Galapagos 3

So where were we? Ah yes, in the middle of the Pacific on the Equator…


This was our welcoming party as we landed at dawn on Fernandina.


The piles of marine iguanas are common in the morning, until they warm up enough to get into the chilly water, to eat algae When they were washed up on the shores of these islands over 4 million years ago, they were originally land iguanas, but there was little in the way of plant life on the barren volcanic ground they found themselves. They evolved to be able to eat algae underwater or at low tide, as well as developed salt glands near their noses to excrete excess salt. We encountered many “sneezing” iguanas (but I never was able to get an action shot).


A lava lizard found a good vantage point:


As we walked along the trail on the island, we kept meeting more of the inhabitants.


The cormorant on the Galapagos is the only species to have become flightless (I’ll have more pictures later of their stubby wings). Note the gorgeous blue eye! The land crabs are Sally Lightfoots.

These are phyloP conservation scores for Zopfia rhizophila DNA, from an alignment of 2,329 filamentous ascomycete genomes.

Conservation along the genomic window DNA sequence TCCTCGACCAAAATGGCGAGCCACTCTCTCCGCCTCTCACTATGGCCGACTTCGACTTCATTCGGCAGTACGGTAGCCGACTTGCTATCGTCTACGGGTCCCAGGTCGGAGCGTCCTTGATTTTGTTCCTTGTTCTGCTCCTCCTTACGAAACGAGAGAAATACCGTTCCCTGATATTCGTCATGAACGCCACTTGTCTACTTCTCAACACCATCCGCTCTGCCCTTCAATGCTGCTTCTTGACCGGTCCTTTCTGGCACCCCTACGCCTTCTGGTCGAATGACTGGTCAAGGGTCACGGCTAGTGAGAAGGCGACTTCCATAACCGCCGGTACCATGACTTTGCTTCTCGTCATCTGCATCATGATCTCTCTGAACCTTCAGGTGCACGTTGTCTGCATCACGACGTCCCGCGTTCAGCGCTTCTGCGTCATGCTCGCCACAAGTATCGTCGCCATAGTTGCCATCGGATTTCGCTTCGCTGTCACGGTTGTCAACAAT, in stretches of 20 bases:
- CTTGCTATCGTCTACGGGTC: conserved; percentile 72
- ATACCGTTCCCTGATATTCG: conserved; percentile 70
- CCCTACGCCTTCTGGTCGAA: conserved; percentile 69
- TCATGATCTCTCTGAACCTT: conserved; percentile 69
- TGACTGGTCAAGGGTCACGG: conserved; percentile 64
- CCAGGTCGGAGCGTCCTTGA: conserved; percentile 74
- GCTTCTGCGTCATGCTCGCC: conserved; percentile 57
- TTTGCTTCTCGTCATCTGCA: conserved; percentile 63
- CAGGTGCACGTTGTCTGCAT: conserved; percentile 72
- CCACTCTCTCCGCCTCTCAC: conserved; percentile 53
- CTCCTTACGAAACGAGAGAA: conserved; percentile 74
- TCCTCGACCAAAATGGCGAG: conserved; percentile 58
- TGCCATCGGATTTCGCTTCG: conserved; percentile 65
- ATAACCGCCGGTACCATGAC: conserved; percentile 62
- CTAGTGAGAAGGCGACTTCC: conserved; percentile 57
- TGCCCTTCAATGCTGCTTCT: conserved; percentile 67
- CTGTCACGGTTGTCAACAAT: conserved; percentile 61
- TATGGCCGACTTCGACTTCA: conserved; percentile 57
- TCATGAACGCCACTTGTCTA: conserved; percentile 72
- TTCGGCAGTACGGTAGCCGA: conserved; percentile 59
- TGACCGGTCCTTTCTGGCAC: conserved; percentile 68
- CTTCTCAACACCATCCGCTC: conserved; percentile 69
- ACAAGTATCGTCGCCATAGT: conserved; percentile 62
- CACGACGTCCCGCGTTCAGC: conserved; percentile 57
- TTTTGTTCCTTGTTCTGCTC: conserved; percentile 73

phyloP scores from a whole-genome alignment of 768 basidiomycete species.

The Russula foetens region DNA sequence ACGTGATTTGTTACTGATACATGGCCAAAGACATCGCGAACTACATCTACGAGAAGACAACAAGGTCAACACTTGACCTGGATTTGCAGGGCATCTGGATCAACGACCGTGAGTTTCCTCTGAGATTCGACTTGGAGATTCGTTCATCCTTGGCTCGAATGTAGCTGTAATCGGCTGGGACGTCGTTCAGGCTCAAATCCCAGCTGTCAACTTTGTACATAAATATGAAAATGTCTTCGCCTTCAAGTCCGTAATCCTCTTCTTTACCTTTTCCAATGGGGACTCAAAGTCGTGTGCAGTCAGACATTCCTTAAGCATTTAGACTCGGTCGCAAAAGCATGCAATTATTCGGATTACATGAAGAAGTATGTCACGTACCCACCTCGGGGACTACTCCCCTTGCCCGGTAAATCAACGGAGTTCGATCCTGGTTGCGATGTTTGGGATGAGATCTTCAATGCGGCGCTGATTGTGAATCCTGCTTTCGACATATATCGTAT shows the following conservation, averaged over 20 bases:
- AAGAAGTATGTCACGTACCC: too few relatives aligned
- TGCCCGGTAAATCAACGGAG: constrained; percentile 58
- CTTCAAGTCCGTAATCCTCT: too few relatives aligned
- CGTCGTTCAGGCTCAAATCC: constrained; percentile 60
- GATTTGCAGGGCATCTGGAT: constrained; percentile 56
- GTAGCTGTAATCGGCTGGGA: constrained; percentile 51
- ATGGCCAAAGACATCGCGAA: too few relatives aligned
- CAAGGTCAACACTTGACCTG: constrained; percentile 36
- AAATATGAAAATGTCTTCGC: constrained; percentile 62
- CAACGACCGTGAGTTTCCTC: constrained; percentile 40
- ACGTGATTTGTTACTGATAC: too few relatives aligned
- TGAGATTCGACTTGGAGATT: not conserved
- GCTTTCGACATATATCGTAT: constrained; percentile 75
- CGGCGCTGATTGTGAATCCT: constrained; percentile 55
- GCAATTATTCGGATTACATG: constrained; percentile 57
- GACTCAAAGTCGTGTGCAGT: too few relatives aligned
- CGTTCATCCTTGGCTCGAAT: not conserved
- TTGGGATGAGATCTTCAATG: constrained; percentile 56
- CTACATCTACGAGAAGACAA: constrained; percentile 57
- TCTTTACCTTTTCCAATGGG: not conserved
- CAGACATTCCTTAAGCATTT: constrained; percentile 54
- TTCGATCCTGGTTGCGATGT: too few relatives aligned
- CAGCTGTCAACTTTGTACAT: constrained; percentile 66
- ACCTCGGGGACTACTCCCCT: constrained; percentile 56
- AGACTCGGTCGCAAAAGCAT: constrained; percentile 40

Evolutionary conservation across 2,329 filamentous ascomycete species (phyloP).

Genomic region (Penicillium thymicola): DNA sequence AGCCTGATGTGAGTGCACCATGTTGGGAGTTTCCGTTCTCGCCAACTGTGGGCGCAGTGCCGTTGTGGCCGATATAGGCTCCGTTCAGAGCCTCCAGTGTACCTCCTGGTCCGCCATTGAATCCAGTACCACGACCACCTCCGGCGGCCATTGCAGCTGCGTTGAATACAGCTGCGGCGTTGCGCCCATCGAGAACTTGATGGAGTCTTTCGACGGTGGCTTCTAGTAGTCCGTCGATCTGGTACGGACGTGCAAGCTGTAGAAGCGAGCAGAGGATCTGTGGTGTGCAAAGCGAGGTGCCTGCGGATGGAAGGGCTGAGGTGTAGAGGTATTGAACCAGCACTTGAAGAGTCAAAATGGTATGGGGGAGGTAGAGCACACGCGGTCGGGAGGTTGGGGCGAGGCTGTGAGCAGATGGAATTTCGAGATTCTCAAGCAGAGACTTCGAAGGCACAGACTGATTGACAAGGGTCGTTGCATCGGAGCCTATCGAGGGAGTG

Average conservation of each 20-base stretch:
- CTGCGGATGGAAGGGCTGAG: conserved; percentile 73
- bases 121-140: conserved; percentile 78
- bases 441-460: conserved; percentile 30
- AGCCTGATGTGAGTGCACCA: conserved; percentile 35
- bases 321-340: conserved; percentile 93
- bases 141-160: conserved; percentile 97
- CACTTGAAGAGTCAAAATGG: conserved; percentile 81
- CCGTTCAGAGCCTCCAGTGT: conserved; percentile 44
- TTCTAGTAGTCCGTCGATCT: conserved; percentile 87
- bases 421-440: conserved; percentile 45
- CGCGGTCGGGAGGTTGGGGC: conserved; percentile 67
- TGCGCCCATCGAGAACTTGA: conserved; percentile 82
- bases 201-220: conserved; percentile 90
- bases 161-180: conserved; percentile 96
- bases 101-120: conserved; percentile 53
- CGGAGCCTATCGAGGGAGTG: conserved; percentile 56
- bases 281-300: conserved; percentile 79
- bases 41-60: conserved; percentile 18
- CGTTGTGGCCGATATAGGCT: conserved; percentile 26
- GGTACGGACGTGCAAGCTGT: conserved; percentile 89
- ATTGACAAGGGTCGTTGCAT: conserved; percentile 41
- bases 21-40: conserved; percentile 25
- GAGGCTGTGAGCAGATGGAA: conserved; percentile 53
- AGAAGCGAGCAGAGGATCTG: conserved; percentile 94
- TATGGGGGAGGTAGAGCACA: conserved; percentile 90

Can you guess what is a predator of the iguanas?


This Galapagos hawk was totally unfazed by our presence during his breakfast.


This little fella was super curious -


That’s our guide, who had settled on the beach to tell us about the “nursery” we were watching in the protected cove. The sea lion mothers leave the babies to go fishing all day, and somehow teach them not to swim out of the shallow protected areas, where they would be good snacks for patrolling sharks.

After going back to the boat for breakfast, we returned to the island to snorkel, hoping to find marine iguanas feeding underwater.


Yep, we did.

I couldn’t have composed this group any better if I tried:


While snorkeling, I popped my head up every once in awhile, and was thrilled to see these cormorants, blue-footed booby, and marine iguanas sharing a rock.

Later that same day (!), we crossed back to Isabela island and on just a short hike, found land iguanas…


..and giant tortoises.


For this lady (whose shell came up above my knees), we had to step off the trail into the bushes to let her continue on down the path we had been walking on. We stood in a pretty quiet line just watching her pass.

As we were motoring on down the coast, we had some friends join us. Because our boat, the Samba, was so small, the captain chose to “drive” in big circles keeping these guys, and scores of their friends, enjoying our bow wake for over 30 minutes! All I can say is “Man! They’re big.” (check out during the video how they turn on their side to check us out)

And all that was just one day! Whew. I’m exhausted. See you later.